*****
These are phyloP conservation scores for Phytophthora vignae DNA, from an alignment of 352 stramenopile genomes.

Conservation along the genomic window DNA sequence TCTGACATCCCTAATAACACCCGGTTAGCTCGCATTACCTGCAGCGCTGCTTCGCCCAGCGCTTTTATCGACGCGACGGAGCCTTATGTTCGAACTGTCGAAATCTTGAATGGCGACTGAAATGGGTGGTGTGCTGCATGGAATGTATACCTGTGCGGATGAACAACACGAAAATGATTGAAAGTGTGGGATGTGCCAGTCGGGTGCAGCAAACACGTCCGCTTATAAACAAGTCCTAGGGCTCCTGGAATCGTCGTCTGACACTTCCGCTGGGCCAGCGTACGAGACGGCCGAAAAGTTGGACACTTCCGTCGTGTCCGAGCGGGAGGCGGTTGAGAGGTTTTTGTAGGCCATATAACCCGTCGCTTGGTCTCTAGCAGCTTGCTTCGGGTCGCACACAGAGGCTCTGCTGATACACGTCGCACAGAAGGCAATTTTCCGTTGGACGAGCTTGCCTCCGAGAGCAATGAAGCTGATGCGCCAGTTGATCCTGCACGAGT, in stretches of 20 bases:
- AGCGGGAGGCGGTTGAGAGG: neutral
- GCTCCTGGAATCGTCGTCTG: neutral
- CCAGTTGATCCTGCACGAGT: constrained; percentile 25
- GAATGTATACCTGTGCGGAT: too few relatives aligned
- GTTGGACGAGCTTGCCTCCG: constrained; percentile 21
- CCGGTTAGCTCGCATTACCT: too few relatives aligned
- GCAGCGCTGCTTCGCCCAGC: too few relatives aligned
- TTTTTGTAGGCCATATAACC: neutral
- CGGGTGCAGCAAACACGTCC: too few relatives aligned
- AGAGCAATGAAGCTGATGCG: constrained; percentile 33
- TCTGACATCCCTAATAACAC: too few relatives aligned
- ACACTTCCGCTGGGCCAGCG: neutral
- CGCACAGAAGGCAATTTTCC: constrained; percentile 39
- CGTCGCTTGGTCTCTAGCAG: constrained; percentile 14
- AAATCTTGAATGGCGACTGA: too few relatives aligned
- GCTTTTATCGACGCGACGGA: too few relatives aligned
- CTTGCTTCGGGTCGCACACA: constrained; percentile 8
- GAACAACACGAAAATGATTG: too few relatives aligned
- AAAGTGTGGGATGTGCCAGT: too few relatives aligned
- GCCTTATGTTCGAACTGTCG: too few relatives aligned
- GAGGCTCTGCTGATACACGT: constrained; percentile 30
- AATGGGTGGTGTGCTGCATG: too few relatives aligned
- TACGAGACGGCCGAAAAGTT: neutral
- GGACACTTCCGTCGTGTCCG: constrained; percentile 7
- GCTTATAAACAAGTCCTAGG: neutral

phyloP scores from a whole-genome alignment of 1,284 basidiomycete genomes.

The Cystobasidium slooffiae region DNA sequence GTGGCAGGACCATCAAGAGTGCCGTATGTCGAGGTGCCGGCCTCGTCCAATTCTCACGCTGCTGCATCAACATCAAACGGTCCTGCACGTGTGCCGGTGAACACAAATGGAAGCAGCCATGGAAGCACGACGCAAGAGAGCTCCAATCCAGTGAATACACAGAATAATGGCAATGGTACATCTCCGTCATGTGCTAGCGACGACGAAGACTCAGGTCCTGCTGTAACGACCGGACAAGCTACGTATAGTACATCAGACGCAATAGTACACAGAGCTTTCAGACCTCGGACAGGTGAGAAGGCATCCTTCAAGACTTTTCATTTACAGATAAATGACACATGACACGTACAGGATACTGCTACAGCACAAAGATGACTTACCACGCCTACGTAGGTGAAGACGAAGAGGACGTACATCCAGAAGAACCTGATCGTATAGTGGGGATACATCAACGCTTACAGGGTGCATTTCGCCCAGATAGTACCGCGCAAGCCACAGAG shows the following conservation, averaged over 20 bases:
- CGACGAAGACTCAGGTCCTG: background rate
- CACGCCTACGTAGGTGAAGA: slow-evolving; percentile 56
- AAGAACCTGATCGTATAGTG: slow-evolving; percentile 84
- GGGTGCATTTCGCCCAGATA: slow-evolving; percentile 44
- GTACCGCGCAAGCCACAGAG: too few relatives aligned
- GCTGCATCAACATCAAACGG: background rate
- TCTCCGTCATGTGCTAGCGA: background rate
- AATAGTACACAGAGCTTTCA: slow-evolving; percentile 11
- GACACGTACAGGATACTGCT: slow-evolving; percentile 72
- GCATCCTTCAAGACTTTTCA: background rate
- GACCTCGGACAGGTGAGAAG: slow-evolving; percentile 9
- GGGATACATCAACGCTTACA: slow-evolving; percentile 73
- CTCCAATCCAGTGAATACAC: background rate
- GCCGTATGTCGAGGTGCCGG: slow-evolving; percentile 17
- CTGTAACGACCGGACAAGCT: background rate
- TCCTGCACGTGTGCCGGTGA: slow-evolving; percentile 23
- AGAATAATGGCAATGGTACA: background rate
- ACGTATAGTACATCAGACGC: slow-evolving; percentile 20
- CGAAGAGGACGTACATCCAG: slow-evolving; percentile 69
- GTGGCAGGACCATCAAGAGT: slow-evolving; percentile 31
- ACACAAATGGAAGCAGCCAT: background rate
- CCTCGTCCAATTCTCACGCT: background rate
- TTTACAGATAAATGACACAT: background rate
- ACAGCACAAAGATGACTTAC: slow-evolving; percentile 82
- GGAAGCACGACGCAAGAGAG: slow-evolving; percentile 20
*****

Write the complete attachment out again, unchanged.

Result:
These are phyloP conservation scores for Phytophthora vignae DNA, from an alignment of 352 stramenopile genomes.

Conservation along the genomic window DNA sequence TCTGACATCCCTAATAACACCCGGTTAGCTCGCATTACCTGCAGCGCTGCTTCGCCCAGCGCTTTTATCGACGCGACGGAGCCTTATGTTCGAACTGTCGAAATCTTGAATGGCGACTGAAATGGGTGGTGTGCTGCATGGAATGTATACCTGTGCGGATGAACAACACGAAAATGATTGAAAGTGTGGGATGTGCCAGTCGGGTGCAGCAAACACGTCCGCTTATAAACAAGTCCTAGGGCTCCTGGAATCGTCGTCTGACACTTCCGCTGGGCCAGCGTACGAGACGGCCGAAAAGTTGGACACTTCCGTCGTGTCCGAGCGGGAGGCGGTTGAGAGGTTTTTGTAGGCCATATAACCCGTCGCTTGGTCTCTAGCAGCTTGCTTCGGGTCGCACACAGAGGCTCTGCTGATACACGTCGCACAGAAGGCAATTTTCCGTTGGACGAGCTTGCCTCCGAGAGCAATGAAGCTGATGCGCCAGTTGATCCTGCACGAGT, in stretches of 20 bases:
- AGCGGGAGGCGGTTGAGAGG: neutral
- GCTCCTGGAATCGTCGTCTG: neutral
- CCAGTTGATCCTGCACGAGT: constrained; percentile 25
- GAATGTATACCTGTGCGGAT: too few relatives aligned
- GTTGGACGAGCTTGCCTCCG: constrained; percentile 21
- CCGGTTAGCTCGCATTACCT: too few relatives aligned
- GCAGCGCTGCTTCGCCCAGC: too few relatives aligned
- TTTTTGTAGGCCATATAACC: neutral
- CGGGTGCAGCAAACACGTCC: too few relatives aligned
- AGAGCAATGAAGCTGATGCG: constrained; percentile 33
- TCTGACATCCCTAATAACAC: too few relatives aligned
- ACACTTCCGCTGGGCCAGCG: neutral
- CGCACAGAAGGCAATTTTCC: constrained; percentile 39
- CGTCGCTTGGTCTCTAGCAG: constrained; percentile 14
- AAATCTTGAATGGCGACTGA: too few relatives aligned
- GCTTTTATCGACGCGACGGA: too few relatives aligned
- CTTGCTTCGGGTCGCACACA: constrained; percentile 8
- GAACAACACGAAAATGATTG: too few relatives aligned
- AAAGTGTGGGATGTGCCAGT: too few relatives aligned
- GCCTTATGTTCGAACTGTCG: too few relatives aligned
- GAGGCTCTGCTGATACACGT: constrained; percentile 30
- AATGGGTGGTGTGCTGCATG: too few relatives aligned
- TACGAGACGGCCGAAAAGTT: neutral
- GGACACTTCCGTCGTGTCCG: constrained; percentile 7
- GCTTATAAACAAGTCCTAGG: neutral

phyloP scores from a whole-genome alignment of 1,284 basidiomycete genomes.

The Cystobasidium slooffiae region DNA sequence GTGGCAGGACCATCAAGAGTGCCGTATGTCGAGGTGCCGGCCTCGTCCAATTCTCACGCTGCTGCATCAACATCAAACGGTCCTGCACGTGTGCCGGTGAACACAAATGGAAGCAGCCATGGAAGCACGACGCAAGAGAGCTCCAATCCAGTGAATACACAGAATAATGGCAATGGTACATCTCCGTCATGTGCTAGCGACGACGAAGACTCAGGTCCTGCTGTAACGACCGGACAAGCTACGTATAGTACATCAGACGCAATAGTACACAGAGCTTTCAGACCTCGGACAGGTGAGAAGGCATCCTTCAAGACTTTTCATTTACAGATAAATGACACATGACACGTACAGGATACTGCTACAGCACAAAGATGACTTACCACGCCTACGTAGGTGAAGACGAAGAGGACGTACATCCAGAAGAACCTGATCGTATAGTGGGGATACATCAACGCTTACAGGGTGCATTTCGCCCAGATAGTACCGCGCAAGCCACAGAG shows the following conservation, averaged over 20 bases:
- CGACGAAGACTCAGGTCCTG: background rate
- CACGCCTACGTAGGTGAAGA: slow-evolving; percentile 56
- AAGAACCTGATCGTATAGTG: slow-evolving; percentile 84
- GGGTGCATTTCGCCCAGATA: slow-evolving; percentile 44
- GTACCGCGCAAGCCACAGAG: too few relatives aligned
- GCTGCATCAACATCAAACGG: background rate
- TCTCCGTCATGTGCTAGCGA: background rate
- AATAGTACACAGAGCTTTCA: slow-evolving; percentile 11
- GACACGTACAGGATACTGCT: slow-evolving; percentile 72
- GCATCCTTCAAGACTTTTCA: background rate
- GACCTCGGACAGGTGAGAAG: slow-evolving; percentile 9
- GGGATACATCAACGCTTACA: slow-evolving; percentile 73
- CTCCAATCCAGTGAATACAC: background rate
- GCCGTATGTCGAGGTGCCGG: slow-evolving; percentile 17
- CTGTAACGACCGGACAAGCT: background rate
- TCCTGCACGTGTGCCGGTGA: slow-evolving; percentile 23
- AGAATAATGGCAATGGTACA: background rate
- ACGTATAGTACATCAGACGC: slow-evolving; percentile 20
- CGAAGAGGACGTACATCCAG: slow-evolving; percentile 69
- GTGGCAGGACCATCAAGAGT: slow-evolving; percentile 31
- ACACAAATGGAAGCAGCCAT: background rate
- CCTCGTCCAATTCTCACGCT: background rate
- TTTACAGATAAATGACACAT: background rate
- ACAGCACAAAGATGACTTAC: slow-evolving; percentile 82
- GGAAGCACGACGCAAGAGAG: slow-evolving; percentile 20